By 1916, Buddhists had caught up to the social welfare activities of Christian groups in Japan and outnumbered their organizations 140-90. By the early Showa, around 1930, Buddhist social welfare groups had mushroomed further to 4,848 as compared to 1,493 Christian ones. These included activities for the poor, disaster relief, education, prison chaplaincy, and orphanages, which became a special area of focus through the establishment of such organizations like the non-sectarian Buddhist Child-care Association 仏教保育協会 in 1928.[10] Rev. Takase notes, however, that the imperial government was always concerned about Buddhist groups acting too independently, and they began to incorporate these social welfare organizations into their own social policies of control.[11] For example, they began to co-opt Buddhist priests who had developed humanitarian campaigns to help destitute factory workers after the Russo-Japanese war of 1904-5. These priests were used as “factory evangelists” to instill loyalty to employers, promote the ethics of hierarchy, and prevent worker radicalization by the socialist and anarchist movements that had grown in Japan during this time. It was not until the early 1930s that a worker backlash created a campaign to disband them.[12]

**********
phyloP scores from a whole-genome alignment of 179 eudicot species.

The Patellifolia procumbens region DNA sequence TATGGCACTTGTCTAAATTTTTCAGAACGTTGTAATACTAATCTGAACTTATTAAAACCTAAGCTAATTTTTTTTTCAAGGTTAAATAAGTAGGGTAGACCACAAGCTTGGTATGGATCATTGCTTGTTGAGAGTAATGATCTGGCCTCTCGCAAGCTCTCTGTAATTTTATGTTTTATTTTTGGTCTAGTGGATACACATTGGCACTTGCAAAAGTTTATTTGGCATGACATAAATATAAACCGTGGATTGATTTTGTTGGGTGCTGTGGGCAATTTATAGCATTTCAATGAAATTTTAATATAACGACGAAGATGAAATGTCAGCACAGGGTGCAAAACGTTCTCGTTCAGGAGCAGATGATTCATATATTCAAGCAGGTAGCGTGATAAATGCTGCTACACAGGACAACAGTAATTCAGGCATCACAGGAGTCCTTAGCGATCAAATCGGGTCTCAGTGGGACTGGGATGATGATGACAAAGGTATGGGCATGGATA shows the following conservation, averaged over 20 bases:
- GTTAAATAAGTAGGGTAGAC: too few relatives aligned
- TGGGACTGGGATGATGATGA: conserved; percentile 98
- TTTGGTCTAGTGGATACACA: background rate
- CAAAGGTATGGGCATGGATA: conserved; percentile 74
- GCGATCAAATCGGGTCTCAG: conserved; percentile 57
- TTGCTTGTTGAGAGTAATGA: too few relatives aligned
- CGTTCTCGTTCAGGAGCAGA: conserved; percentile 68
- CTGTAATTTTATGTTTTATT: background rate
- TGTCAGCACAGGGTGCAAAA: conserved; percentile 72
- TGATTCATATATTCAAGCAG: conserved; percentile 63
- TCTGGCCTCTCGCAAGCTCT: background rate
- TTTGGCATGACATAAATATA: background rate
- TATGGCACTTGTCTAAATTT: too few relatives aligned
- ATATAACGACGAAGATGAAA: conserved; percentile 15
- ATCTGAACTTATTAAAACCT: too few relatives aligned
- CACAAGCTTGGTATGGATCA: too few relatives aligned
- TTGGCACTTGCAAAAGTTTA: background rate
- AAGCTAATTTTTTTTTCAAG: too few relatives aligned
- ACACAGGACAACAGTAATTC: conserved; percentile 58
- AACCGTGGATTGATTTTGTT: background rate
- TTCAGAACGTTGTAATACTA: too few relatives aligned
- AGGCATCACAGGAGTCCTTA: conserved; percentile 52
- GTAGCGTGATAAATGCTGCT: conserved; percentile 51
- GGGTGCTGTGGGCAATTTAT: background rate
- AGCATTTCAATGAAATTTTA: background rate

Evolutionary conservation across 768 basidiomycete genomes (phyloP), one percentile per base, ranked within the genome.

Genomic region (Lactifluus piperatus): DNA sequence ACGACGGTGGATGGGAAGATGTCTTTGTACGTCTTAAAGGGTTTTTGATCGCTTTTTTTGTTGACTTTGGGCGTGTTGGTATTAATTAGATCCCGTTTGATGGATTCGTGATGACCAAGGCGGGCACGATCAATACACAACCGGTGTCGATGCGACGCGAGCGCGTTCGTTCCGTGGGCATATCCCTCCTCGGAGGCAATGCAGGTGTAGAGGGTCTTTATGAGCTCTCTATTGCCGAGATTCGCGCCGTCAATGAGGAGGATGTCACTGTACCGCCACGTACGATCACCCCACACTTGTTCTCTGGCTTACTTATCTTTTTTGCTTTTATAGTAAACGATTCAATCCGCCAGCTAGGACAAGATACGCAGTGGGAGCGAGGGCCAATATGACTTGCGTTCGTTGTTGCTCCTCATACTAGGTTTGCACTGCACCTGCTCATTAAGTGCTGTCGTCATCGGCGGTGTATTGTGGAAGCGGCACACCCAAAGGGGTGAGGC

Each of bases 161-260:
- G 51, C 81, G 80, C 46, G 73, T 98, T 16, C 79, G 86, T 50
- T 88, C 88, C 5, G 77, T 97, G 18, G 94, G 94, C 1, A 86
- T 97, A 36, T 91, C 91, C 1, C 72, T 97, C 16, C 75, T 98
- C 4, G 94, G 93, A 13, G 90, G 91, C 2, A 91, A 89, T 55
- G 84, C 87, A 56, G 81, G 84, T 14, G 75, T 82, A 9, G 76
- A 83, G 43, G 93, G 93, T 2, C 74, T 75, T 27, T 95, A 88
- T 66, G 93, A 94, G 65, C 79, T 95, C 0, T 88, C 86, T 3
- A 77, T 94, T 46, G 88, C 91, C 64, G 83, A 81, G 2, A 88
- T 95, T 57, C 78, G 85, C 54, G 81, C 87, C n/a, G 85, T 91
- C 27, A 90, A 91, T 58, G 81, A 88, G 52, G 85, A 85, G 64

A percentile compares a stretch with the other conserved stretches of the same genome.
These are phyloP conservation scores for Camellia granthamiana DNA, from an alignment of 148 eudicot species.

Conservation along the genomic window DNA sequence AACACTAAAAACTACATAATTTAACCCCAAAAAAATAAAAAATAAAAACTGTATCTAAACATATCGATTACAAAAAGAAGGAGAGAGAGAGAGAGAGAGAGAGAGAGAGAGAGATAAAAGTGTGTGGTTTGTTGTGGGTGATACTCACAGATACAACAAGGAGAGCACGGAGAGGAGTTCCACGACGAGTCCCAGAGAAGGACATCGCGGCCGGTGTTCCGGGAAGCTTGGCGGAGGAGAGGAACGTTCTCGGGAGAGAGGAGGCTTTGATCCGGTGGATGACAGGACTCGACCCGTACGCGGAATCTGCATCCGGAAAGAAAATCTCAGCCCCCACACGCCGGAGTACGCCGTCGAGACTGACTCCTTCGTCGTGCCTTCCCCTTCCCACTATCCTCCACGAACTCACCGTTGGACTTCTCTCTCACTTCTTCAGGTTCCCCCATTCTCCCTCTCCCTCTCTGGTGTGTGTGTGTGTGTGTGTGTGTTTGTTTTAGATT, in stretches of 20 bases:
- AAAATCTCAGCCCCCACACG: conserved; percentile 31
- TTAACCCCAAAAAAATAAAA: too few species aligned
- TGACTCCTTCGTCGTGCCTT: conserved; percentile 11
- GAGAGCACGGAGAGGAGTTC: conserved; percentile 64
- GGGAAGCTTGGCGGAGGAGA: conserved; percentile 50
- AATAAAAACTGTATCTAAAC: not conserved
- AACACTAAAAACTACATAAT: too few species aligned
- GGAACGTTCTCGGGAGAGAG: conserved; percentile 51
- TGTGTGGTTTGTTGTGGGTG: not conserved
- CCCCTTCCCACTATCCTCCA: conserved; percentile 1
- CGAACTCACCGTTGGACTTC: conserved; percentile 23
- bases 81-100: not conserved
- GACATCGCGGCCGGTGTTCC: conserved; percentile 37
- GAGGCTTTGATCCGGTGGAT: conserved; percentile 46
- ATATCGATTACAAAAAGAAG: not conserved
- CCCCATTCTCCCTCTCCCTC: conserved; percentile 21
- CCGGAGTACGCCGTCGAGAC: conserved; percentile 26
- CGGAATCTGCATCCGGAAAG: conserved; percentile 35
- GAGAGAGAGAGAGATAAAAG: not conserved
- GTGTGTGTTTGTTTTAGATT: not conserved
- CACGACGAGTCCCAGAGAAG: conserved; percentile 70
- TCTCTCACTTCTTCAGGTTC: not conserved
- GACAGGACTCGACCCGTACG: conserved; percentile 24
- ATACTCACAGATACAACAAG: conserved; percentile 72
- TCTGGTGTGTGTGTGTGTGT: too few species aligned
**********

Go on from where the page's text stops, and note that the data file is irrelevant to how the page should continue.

Indeed, this period is fraught with Buddhist figures who became heavily compromised by imperial and fascistic culture. For the Hitosaji founders, two of their own Jodo priests were important alternative voices who spoke and worked for the marginalized of that era. The first was Kaikyoku Watanabe 渡辺海旭 (1872-1933), who grew up during the heart of the Meiji period and was ordained as young teenage boy at a Jodo temple in downtown Tokyo called Genkakuji—now not uncoincidentally one of the sites of a Jodo initiative to support the carers of the elderly and dying called the Carer’s Café. Under the tutelage of the famous Jodo patriarch of the early Meiji, Rev. Gyokai Fukuda, Watanabe developed an understanding of Buddhism for this new modern period that re-emphasized the monastic precepts—another ironic point due to Eizon’s own movement to revive the precepts as a reaction to the birth of the Pure Land movement. Watanabe was also a leader in the New Buddhism (shin-bukkyo 新仏教) movement, which developed a progressive interpretation of the teaching of the “four objects of repaying benefits” (四恩 shi-on) by emphasizing one’s debt to sentient beings 衆生恩 through social activism, rather than the reactionary interpretation of repaying one’s debt to the emperor through loyalty to the state.[13] Emphasizing these ideas showed his concern with modern forms of suffering and their economic and social causes in line with the 1st and 2nd Noble Truths, rather than the common, reductive tendency in Buddhism to view suffering as the cause and fate of individual karma.[14] As such, he also criticized the emerging forms of social welfare of this period that came from an elitist charity of offering aid to the poor with no sense of solidarity or interbeing (kyosei 共生) with them.  James Shields in his important work on progressive and radical Buddhism in this period called Against Harmony writes, “Of all the New Buddhists, Watanabe was the first to truly cross the ‘threshold of modernity’, in the sense of not merely recognizing the importance of social reform, but demonstrating an awareness of social and historical contingency, and the resultant conclusion that human beings have the capacity to remake society, which is fundamental to the archetypal ‘modern’ perspective.”[15] This perspective is evidenced in Watanabe’s use of the term “social Buddhism” (shakai-teki bukkyo社会的仏教), which can be seen as an early formulation of the now popular concept of Socially Engaged Buddhism with which the present members of Hitosaji identify. In 1911, he created the Jodo Shu Labor and Mutual Aid Society 浄土宗労働共済会, which was linked to the global Settlement movement to support the downtrodden in urban areas.